A noteworthy cycle theorist in the United States was
Edward Dewey, who founded the Foundation for the Study of Cycles in
1940. Cycles of about 9-years were found for ozone levels,
tent caterpillars and wholesale prices. An 18-year real estate cycle was
identified. Industrial production was correlated with the 11-year sunspot
Among chartists, the most closely studied theoretician is Ralph Nelson (R.N.) Elliot, author of NATURE'S LAW -- THE SECRET OF THE UNIVERSE (1946). Applied to stock indices, Elliot Wave Theory predicts that prices follow a rhythm of a 5-wave advance (3-up & 2-down movements) followed by a 3-wave decline (2-down movements separated by one up movement). ("Wave" means a straight-line component a cycle, in Elliot's terminology.) As seen in the diagram, position (1) corresponds to 5 waves, position (2) to 8 waves, position (3) to 13 waves, position circle-1 to 21 waves and position circle-2 to 34 waves. To Elliot, the correspondence of these numbers to the Fibonacci series (0, 1, 1, 2, 3, 5, 8, 13, 21, 34, ... -- where each number is the sum of the preceding two numbers) is no accident, but a fundamental law of the universe. The Great Pyramid of Giza had 3 edges visible from any one side, 5 surfaces, 8 edges and a total of 13 surfaces & edges. The division of each number in the Fibonacci series by the following number converges to a value of 0.618 with increasing numbers. The ratio of the elevation to the base of the Great Pyramid of Giza is 0.618 (about 62%). The most commonly used numbers for percentage retracements of price movements are 62%, 38% (100% - 62%) and 50%.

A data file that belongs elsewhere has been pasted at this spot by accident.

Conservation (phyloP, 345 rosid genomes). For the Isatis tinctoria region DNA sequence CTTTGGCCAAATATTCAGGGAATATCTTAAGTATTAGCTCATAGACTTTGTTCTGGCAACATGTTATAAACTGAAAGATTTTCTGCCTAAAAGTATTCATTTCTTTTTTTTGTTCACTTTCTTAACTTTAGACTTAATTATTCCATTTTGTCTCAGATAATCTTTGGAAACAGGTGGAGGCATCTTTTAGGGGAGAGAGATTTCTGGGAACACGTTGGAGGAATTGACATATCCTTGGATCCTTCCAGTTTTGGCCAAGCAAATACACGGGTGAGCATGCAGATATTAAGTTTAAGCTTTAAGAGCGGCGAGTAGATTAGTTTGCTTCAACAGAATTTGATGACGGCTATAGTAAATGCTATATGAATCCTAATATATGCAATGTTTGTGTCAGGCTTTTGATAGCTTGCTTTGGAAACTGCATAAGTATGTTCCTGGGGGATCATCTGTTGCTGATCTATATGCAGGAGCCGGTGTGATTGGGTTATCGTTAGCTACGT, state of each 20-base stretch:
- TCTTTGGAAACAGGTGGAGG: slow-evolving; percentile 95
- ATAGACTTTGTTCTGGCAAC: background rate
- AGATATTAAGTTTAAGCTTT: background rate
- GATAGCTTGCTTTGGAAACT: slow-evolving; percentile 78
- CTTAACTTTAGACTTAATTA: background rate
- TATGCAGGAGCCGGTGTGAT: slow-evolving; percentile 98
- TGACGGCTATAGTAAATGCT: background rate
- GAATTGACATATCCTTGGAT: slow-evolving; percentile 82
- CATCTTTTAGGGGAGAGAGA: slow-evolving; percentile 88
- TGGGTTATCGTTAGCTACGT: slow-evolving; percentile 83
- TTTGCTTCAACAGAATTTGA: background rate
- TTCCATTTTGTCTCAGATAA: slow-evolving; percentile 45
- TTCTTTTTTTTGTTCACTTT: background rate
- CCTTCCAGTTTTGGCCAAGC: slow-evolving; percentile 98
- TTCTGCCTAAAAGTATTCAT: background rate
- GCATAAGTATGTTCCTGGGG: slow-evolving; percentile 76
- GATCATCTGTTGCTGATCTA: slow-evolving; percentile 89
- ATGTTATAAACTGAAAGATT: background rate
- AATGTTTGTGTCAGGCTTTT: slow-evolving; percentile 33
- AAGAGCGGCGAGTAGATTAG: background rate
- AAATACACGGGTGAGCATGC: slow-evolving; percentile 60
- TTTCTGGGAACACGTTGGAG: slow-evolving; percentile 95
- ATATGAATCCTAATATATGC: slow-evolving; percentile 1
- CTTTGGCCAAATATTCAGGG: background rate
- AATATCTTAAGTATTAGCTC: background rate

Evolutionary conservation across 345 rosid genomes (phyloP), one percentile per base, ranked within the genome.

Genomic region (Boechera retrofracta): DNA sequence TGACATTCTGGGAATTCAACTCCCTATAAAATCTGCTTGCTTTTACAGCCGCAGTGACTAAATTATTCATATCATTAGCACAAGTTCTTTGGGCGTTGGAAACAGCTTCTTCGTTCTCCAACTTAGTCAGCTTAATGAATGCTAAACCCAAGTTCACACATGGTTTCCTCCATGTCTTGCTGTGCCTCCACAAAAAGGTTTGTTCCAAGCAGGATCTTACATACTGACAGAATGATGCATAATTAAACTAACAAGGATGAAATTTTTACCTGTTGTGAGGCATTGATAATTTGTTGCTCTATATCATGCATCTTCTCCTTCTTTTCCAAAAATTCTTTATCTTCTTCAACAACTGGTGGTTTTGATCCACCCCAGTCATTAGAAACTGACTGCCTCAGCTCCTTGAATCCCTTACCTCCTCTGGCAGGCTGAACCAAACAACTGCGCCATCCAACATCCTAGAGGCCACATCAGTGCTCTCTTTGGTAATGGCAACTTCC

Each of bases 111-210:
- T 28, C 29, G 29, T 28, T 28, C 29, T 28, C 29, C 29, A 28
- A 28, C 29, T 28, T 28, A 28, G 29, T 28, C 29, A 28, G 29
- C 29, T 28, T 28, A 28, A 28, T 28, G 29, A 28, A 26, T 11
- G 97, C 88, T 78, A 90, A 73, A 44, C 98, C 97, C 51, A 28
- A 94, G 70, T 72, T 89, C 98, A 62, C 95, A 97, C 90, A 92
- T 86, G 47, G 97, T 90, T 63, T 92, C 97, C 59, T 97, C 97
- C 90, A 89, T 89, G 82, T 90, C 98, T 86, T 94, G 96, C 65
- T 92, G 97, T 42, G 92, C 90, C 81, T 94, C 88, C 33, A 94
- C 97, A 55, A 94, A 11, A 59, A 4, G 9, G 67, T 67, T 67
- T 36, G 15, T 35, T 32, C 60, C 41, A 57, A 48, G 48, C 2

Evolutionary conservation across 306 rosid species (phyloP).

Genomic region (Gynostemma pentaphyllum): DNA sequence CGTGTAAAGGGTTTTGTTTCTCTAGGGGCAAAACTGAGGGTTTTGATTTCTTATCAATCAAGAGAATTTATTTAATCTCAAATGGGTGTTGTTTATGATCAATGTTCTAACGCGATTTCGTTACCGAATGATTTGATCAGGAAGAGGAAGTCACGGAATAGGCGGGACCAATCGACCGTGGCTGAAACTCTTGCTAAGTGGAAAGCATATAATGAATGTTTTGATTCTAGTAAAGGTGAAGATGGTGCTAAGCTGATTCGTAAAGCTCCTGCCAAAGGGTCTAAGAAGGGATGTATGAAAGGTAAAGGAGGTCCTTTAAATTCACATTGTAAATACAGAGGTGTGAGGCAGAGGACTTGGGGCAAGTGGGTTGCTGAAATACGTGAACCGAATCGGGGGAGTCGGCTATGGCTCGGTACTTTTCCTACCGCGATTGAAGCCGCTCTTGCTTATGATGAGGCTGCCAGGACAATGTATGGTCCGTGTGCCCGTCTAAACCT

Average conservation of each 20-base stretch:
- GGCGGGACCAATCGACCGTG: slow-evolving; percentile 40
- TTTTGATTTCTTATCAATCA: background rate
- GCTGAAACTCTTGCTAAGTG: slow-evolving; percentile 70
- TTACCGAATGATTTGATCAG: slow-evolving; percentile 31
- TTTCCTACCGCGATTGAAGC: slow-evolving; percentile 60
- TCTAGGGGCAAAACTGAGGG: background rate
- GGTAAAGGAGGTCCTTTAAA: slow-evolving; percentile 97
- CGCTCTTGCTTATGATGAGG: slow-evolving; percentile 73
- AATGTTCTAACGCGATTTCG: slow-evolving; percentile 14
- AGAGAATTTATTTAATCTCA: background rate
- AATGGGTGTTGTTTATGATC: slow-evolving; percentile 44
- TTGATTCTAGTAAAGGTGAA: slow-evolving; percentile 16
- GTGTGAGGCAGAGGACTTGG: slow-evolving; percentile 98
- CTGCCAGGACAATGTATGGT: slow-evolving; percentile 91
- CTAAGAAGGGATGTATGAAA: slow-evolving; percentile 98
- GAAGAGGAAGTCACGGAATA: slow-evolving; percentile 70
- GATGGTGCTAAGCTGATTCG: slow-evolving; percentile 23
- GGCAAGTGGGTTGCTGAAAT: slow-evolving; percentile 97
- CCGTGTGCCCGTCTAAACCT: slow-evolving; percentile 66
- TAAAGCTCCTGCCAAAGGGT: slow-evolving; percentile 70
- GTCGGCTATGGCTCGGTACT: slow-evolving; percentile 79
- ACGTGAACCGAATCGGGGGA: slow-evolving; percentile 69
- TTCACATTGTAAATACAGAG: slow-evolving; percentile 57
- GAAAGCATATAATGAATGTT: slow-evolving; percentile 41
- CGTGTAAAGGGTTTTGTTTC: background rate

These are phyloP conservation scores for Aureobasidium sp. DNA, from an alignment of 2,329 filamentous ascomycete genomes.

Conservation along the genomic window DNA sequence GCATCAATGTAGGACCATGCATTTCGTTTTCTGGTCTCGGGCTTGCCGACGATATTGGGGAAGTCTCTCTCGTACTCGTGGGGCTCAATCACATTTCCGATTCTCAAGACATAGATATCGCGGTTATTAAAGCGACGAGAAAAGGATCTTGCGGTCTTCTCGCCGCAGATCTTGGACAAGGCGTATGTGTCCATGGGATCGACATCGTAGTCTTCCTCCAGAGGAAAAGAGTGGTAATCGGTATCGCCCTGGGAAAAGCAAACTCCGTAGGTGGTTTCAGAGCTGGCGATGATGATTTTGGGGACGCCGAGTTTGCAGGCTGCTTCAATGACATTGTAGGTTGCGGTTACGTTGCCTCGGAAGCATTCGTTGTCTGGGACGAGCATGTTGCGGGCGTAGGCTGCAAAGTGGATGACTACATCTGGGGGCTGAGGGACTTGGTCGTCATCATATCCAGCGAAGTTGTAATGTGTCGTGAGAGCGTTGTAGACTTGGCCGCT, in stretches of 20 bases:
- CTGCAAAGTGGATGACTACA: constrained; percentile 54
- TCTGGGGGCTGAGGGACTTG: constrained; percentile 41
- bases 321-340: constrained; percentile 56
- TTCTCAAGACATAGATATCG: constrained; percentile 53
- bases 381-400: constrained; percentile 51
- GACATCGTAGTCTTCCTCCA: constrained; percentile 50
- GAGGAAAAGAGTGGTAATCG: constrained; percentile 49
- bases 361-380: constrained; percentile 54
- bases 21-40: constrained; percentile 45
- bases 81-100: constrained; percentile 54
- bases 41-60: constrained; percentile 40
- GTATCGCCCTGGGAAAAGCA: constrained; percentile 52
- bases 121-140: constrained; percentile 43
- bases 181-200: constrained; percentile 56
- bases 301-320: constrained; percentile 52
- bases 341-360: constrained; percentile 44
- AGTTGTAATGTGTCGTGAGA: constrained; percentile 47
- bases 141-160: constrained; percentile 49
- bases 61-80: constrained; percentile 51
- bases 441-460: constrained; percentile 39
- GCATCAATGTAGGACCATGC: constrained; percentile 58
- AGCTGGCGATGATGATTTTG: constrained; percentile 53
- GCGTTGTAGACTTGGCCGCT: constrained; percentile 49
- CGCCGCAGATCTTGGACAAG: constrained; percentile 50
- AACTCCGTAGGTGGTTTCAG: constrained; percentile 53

Like all forms of visual chartism, Elliot wave analysis involves
at least as much "art" (subjectivity) as "science"
(among those who take it seriously -- not me). Practitioners differ greatly
in their interpretations of what constitutes a wave and what is
"noise". The charge that visual chartism is largely a subjective
self-delusion does not explain why it continues to attract so many supporters
in reputable financial institutions. If chartism is entirely subjective, it
cannot be a self-fulfilling prophecy of crowd psychology (many people
responding the same to the same signals).
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In order to escape the subjectivity of visual chartism, many technical analysts have applied mathematical, statistical and computerized methods to determining price patterns. Linear regression analysis is used to determine trends. Trigonometric curve fitting or Fourier analysis is used to identify cycles. Mechanical systems are validated on historical data and then used to generate buy and sell signals on real-time data -- eliminating human subjectivity & emotion. In the late 1980s and early 1990s TARGET="_new"neural networks were frequently "trained" on market data, but developers failed to develop profitable systems and became disillusioned with this approach.